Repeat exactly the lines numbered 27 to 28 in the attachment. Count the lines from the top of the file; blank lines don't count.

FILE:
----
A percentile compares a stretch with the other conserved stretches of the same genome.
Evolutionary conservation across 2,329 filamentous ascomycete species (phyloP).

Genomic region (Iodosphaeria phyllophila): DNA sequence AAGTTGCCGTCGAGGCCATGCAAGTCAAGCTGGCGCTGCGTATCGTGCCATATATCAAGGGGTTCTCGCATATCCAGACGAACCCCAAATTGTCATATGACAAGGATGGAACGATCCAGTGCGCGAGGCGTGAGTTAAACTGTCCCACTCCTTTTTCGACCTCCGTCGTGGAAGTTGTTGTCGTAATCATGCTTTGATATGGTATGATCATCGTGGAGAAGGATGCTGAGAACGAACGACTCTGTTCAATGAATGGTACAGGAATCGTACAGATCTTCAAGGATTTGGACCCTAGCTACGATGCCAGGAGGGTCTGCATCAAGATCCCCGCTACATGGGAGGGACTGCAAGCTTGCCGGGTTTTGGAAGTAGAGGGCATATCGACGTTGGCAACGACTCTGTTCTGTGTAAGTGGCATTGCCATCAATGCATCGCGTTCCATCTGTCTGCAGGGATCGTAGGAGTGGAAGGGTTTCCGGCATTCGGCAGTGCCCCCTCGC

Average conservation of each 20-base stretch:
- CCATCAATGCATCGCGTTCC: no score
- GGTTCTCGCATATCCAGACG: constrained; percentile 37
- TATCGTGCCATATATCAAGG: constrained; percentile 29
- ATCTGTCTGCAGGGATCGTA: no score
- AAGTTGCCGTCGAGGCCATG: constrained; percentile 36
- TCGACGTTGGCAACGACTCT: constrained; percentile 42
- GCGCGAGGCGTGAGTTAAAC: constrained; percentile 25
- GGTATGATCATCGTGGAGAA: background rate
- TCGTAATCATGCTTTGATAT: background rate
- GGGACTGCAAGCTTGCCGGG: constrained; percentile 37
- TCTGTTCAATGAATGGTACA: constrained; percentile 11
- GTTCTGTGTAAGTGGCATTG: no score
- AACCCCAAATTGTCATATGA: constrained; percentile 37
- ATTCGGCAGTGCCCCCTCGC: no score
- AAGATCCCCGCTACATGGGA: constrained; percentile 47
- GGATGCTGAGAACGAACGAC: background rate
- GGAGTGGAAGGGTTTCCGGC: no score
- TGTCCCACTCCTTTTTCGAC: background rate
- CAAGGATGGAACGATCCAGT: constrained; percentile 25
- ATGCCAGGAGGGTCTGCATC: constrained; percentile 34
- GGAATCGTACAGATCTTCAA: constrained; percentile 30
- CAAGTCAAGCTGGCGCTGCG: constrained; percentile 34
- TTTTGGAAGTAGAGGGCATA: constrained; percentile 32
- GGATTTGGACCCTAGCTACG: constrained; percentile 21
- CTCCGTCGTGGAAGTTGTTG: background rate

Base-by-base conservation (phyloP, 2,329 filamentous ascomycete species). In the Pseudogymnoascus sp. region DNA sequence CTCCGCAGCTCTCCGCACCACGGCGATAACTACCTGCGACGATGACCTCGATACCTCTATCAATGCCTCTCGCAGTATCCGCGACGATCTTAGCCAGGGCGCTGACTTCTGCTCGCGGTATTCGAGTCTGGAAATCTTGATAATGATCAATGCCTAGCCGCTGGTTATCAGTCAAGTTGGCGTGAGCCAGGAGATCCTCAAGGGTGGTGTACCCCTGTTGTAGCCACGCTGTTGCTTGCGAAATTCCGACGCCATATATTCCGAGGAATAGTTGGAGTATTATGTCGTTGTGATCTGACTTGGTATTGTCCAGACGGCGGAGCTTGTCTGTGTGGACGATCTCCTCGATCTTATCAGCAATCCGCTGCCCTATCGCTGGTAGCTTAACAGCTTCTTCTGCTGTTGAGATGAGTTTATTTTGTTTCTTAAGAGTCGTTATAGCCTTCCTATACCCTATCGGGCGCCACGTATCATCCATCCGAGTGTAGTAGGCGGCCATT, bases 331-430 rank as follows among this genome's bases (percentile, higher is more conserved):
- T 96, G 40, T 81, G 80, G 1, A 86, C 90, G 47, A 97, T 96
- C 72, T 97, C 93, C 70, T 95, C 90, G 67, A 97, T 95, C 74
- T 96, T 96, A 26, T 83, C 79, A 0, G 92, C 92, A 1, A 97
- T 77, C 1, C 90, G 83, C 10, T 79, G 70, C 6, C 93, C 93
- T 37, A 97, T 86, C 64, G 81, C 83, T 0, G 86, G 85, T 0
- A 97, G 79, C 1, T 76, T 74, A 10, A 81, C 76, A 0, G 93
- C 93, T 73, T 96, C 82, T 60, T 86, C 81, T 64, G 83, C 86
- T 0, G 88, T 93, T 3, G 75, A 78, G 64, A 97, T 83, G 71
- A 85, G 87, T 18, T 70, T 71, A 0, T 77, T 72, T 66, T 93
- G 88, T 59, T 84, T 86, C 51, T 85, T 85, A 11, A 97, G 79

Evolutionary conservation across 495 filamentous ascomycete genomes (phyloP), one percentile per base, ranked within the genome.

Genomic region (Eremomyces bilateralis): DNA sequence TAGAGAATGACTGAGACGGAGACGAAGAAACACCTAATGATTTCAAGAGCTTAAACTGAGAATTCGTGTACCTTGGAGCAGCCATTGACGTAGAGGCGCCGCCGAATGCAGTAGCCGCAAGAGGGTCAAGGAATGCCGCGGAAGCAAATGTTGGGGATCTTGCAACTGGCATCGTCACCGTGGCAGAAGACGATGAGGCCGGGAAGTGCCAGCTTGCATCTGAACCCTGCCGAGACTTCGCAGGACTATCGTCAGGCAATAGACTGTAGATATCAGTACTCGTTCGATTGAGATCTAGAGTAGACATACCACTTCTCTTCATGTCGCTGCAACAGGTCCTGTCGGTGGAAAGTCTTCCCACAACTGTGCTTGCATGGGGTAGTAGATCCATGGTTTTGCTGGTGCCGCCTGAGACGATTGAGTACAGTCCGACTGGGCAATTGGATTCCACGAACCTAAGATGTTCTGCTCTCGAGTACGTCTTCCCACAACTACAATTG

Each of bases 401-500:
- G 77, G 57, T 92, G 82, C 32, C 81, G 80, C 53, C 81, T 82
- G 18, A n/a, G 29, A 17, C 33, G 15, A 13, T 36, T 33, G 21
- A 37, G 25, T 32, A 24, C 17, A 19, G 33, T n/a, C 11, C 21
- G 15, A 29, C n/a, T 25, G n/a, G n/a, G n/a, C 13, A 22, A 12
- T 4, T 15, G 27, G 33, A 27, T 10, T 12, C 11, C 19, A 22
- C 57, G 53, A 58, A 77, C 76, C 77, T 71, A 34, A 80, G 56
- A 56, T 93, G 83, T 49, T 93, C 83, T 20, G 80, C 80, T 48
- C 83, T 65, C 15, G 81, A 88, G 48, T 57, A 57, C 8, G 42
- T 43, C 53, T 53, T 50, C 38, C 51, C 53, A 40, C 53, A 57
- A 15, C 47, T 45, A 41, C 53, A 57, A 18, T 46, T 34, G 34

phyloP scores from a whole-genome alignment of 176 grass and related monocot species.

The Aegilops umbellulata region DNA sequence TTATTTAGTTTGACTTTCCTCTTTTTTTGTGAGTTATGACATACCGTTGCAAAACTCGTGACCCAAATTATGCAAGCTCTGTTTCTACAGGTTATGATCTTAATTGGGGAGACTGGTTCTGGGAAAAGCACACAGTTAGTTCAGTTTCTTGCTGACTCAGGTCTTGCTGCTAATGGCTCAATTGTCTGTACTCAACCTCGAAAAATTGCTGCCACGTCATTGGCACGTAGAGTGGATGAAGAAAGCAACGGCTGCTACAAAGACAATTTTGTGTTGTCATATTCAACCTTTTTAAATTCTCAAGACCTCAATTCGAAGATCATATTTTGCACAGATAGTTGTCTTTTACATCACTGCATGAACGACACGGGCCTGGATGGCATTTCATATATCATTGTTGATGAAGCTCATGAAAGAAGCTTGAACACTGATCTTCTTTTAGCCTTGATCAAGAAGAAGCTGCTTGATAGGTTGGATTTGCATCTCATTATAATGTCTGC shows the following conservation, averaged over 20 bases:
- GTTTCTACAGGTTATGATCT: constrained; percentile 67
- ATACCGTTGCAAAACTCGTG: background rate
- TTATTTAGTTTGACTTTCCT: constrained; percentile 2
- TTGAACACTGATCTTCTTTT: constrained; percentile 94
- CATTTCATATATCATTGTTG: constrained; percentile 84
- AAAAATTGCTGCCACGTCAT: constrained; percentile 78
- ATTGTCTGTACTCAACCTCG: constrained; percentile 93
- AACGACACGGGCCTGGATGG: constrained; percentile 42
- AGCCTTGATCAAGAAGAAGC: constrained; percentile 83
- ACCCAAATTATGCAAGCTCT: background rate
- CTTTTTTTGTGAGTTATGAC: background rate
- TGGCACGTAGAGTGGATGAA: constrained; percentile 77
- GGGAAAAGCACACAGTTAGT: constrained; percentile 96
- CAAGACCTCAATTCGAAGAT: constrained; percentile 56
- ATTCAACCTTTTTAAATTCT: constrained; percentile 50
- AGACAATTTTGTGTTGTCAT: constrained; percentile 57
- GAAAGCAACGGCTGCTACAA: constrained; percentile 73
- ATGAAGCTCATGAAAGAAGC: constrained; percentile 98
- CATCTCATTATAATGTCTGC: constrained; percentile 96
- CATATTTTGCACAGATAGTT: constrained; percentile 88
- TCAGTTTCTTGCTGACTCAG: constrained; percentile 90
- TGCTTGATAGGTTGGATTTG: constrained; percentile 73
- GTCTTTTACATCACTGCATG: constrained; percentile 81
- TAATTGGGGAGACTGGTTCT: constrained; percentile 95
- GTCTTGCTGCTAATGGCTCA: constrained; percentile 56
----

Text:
- TTTTGGAAGTAGAGGGCATA: constrained; percentile 32
- GGATTTGGACCCTAGCTACG: constrained; percentile 21